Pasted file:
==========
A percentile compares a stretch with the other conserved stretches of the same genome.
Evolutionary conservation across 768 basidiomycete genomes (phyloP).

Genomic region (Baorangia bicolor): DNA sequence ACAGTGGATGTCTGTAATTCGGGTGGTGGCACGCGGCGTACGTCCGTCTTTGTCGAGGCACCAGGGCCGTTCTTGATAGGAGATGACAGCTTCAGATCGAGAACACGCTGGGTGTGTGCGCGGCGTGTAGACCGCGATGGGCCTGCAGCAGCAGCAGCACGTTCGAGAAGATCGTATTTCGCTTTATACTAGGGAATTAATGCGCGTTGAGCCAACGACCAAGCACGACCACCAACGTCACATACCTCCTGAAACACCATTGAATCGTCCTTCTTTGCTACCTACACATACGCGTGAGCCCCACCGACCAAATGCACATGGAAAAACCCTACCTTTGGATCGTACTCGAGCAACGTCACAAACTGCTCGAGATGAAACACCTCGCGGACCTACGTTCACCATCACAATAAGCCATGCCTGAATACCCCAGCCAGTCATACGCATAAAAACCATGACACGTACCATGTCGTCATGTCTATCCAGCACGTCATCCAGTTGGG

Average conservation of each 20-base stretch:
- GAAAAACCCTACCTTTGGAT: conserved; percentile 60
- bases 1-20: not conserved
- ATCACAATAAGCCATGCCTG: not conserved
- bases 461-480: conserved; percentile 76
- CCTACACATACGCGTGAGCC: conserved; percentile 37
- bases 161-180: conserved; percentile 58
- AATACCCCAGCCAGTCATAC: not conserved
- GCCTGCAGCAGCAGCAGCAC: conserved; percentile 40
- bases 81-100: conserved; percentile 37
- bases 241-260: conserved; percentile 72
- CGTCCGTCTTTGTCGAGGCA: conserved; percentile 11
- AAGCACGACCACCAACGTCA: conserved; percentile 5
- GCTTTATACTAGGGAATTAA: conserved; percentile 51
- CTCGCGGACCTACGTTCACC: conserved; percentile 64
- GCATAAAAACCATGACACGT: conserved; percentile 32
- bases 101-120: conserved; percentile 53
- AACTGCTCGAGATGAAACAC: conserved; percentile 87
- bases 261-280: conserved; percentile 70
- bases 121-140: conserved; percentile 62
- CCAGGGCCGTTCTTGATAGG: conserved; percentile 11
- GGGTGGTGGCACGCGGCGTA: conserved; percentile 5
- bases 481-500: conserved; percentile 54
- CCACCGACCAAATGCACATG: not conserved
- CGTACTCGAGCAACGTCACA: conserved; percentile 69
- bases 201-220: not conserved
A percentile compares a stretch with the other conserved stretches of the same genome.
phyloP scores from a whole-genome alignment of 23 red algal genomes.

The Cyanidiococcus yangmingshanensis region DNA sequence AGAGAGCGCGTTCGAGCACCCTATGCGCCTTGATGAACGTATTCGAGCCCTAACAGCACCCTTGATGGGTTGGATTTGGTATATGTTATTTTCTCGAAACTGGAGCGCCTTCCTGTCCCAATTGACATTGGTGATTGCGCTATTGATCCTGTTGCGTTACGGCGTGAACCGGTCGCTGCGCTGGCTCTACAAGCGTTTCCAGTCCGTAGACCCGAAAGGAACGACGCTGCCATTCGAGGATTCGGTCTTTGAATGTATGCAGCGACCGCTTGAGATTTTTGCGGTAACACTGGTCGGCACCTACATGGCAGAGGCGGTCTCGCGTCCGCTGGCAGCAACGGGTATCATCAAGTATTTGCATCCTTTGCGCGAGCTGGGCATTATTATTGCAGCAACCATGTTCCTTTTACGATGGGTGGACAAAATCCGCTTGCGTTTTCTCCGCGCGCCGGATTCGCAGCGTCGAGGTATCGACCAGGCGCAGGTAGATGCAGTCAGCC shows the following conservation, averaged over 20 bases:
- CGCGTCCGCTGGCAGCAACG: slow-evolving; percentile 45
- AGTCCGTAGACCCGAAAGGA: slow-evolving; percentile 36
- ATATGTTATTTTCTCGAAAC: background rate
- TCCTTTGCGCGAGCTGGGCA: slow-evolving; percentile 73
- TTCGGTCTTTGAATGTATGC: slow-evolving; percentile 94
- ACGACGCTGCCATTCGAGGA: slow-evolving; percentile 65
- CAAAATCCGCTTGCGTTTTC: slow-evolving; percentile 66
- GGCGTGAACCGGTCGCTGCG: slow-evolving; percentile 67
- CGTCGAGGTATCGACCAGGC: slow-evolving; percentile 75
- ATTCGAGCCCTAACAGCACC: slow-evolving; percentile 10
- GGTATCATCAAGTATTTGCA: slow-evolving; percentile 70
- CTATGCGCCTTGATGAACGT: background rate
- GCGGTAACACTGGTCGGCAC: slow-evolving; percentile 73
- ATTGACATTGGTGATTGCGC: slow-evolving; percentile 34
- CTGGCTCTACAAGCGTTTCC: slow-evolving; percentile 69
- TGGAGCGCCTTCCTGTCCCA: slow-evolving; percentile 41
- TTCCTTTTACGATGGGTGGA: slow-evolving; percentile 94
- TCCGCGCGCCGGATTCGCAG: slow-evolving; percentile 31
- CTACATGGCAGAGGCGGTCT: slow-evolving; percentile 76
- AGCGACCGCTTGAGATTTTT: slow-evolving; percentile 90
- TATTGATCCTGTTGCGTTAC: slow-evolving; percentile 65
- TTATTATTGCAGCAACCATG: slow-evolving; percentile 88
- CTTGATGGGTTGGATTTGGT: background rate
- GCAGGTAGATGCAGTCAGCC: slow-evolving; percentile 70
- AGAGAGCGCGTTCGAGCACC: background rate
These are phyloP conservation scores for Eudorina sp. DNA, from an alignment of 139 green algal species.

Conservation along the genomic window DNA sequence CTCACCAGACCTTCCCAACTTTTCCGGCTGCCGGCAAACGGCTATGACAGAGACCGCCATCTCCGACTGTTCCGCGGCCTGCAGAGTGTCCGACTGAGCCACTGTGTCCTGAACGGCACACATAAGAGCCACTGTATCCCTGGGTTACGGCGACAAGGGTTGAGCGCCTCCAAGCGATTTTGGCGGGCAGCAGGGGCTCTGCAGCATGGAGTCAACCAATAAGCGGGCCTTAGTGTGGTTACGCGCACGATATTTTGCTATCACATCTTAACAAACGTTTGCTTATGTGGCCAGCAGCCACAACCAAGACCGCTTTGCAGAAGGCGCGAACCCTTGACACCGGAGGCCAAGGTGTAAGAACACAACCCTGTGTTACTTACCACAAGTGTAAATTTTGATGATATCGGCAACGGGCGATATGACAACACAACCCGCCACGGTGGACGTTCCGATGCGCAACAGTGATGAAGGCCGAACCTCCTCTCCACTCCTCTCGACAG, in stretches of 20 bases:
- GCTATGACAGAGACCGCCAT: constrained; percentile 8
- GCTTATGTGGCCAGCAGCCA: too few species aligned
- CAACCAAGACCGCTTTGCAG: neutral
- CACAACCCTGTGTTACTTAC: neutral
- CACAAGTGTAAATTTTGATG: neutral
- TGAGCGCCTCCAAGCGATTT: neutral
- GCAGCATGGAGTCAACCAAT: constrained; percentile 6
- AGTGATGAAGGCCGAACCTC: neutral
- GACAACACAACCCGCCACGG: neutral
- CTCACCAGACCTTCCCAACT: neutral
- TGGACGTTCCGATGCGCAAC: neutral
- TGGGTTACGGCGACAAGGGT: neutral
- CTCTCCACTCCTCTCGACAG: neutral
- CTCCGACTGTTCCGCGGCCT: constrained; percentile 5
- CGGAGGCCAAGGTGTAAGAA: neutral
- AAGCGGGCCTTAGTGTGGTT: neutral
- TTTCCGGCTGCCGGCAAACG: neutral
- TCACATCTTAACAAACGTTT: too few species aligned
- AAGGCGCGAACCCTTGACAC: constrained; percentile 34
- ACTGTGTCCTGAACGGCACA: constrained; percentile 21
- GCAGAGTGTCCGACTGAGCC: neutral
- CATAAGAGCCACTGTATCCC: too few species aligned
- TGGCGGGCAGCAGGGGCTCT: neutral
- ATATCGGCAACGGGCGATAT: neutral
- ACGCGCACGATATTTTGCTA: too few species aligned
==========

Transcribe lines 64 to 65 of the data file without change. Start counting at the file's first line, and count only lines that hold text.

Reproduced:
- CACAAGTGTAAATTTTGATG: neutral
- TGAGCGCCTCCAAGCGATTT: neutral